The story is told of Hitler giving one of his fiery speeches in the large hall in Munich early in his rise to power. In this oration he called for the destruction of the Jewish people. In the front row sat a man, who on occasion, would make faces and laugh at the Fuhrer. After the meeting Hitler inquired as to who this man was and why he made faces and laughed at him. The man explained that he was Jewish and said to Hitler, “You should be aware that you are not the first antisemite who sought to destroy us. You may recall that the great Pharaoh of Egypt sought to enslave the Jews. To commemorate his defeat and our redemption, we eat tasty Mazot and observe the festival of Passover. Haman was another enemy of ours who brought about his own downfall. The delicious Hamantashen we eat and the jolly festival of Purim recall our deliverance from him. While listening to your venomous diatribe, I wondered what kind of delicacy would the Jews invent and what kind of holiday would be established to celebrate your downfall” (Goodman 1980:384,385).
In an ironic twist, Hitler attempted to carry out his diabolical plan to exterminate the Jewish people. Today, however, the Jewish people do not celebrate the downfall of Hitler, but rather, they commemorate the tragic event of the Holocaust by remembering the six million Jews who were slaughtered in the concentration camps of Europe. This memorial day is called Yom HaShoah and is observed on the 27th of Nisan. Some Jewish people even fast on this day.
Hitler also saw evangelical Christians as a threat to his scheme of world conquest and had plans to eliminate them as well. Recently released documents show his plans to “subvert and destroy German Christianity” (New York Times, January 13, 2002, p. 7).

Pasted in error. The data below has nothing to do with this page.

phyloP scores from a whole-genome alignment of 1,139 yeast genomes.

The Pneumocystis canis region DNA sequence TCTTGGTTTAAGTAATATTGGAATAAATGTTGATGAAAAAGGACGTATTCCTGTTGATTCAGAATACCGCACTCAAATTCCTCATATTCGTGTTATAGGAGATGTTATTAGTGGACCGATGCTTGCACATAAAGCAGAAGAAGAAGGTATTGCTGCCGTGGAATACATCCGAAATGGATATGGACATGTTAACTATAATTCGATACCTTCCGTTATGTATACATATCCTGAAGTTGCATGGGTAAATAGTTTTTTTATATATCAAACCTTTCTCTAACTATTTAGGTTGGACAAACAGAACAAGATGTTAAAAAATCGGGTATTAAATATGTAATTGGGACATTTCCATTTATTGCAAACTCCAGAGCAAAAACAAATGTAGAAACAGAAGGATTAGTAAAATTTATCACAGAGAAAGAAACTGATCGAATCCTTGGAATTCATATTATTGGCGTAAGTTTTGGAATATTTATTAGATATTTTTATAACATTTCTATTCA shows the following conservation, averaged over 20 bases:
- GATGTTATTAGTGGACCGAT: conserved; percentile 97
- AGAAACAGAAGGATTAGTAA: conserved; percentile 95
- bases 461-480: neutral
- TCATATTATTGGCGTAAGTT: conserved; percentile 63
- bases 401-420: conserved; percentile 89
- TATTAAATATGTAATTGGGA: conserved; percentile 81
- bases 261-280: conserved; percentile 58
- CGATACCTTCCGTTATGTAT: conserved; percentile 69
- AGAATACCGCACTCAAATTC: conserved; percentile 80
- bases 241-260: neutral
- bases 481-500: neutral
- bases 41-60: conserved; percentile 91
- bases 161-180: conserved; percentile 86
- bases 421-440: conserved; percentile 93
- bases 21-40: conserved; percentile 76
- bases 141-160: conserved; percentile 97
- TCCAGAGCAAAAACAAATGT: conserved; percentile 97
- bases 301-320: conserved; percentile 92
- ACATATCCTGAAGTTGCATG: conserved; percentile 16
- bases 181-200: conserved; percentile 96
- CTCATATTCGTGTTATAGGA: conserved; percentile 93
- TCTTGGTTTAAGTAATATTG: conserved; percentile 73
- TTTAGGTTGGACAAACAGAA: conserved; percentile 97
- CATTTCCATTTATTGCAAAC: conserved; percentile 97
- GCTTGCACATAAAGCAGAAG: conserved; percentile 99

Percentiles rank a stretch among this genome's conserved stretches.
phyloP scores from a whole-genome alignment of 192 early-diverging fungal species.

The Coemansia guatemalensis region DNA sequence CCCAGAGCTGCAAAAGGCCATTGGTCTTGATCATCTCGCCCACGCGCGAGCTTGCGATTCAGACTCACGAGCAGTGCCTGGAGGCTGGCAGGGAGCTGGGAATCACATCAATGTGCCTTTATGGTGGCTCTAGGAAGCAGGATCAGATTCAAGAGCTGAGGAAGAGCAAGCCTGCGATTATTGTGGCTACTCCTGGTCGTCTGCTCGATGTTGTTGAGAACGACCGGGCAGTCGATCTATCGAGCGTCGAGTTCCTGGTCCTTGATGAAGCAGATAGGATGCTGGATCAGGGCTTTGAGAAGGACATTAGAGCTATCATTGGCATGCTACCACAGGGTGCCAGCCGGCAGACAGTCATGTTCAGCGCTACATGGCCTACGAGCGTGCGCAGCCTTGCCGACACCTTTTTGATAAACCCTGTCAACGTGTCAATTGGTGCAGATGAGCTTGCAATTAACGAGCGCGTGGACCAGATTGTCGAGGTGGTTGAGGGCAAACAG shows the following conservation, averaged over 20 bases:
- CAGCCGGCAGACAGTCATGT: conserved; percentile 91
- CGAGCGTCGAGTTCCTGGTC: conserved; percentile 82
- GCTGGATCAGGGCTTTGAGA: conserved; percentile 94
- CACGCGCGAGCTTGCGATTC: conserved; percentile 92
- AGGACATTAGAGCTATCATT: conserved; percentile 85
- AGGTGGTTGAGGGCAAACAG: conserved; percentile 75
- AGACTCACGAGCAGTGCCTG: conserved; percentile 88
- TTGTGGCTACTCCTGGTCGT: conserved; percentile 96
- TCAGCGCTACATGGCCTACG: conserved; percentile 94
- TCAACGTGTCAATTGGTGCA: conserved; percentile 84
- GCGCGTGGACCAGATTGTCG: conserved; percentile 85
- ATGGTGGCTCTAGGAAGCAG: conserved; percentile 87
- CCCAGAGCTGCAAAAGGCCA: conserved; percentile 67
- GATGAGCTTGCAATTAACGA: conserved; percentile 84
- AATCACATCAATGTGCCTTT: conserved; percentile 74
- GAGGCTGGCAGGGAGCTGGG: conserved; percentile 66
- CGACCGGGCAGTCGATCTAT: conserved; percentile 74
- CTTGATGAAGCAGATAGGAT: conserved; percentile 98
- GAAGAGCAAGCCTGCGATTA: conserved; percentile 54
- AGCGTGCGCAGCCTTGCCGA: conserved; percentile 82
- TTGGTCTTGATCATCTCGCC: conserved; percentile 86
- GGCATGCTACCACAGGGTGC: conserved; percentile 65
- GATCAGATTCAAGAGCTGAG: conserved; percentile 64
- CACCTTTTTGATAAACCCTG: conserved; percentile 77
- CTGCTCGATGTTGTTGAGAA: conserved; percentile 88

The Celebration of Purim
On Purim, a Jewish person goes to the synagogue for the reading of the Megillah, the scroll of Esther (Babylonian Talmud, Megillah 1a). The first year I studied in Israel, I had a class in Biblical Hebrew. In the spring semester we were translating the book of Esther. One of our class assignments was to visit a synagogue for the reading of the Megillah at Purim. What an experience that was! When the cantor came to the name Mordecai, the protagonist in the story, the people shouted, “Blessed be Mordecai.” When the name Haman, the antagonist, was read, everybody stomped their feet on the floor, made noise with their noisemakers called groggers, and shouted, “Cursed be Haman.”
I did not participate in another Purim custom. The rabbis say that a man should “mellow himself [with wine] on Purim until he cannot tell the difference between ‘cursed be Haman’ and ‘blessed be Mordecai'” (BT Megillah 7b). In other words, this was the only day they were permitted to get drunk!
Children, and even adults, get dressed up in costumes and have a Purim party or parade. Usually the costumes are of the Biblical characters such as Esther, Mordecai, Ahasuerus or Haman. Today people will dress up or wear masks of modern day anti-Semitic people who would like to exterminate the Jewish people, such as Yasser Arafat, Osama bin Laden, or Saddam Hussein. This holiday is sort of like a Jewish Halloween and New Years all rolled into one, but without the occultic overtones.
Jesus and Purim
Most people are unaware of this, but Jesus celebrated the feast of Purim! In John 5, the Lord Jesus is up in Jerusalem for an unnamed feast. Scholars have debated whether the feast was Passover, Purim, Succoth or even Pentecost (Bowman 1971). Some have objected to Purim because it is a “minor” feast and not one of the three “major” pilgrimage festivals (Deut. 16:16). That argument is irrelevant because Jesus also celebrated another “minor” holiday, Hanukkah (John 10:22; Franz 1998:25,26). Chronologically, the only feast that makes sense is Purim in AD 28. The feast of John 5 fell on a Sabbath (5:9). The only feast day to fall on a Sabbath between AD 25 and AD 35 was Purim of AD 28 (Faulstich 1986). The Spirit of God intentionally left out the name of the feast because the Lord’s name was deliberately left out of the Book of Esther. In John 5, Jesus healed a man who had an infirmity for 38 years near the Pools of Bethesda (John 5:1-9). It is also the first time in His public ministry that He declared that “God was His Father, making Himself equal with God” (5:18). He also said that He was the “Son of God” (5:25) and the “Son of Man” (5:27).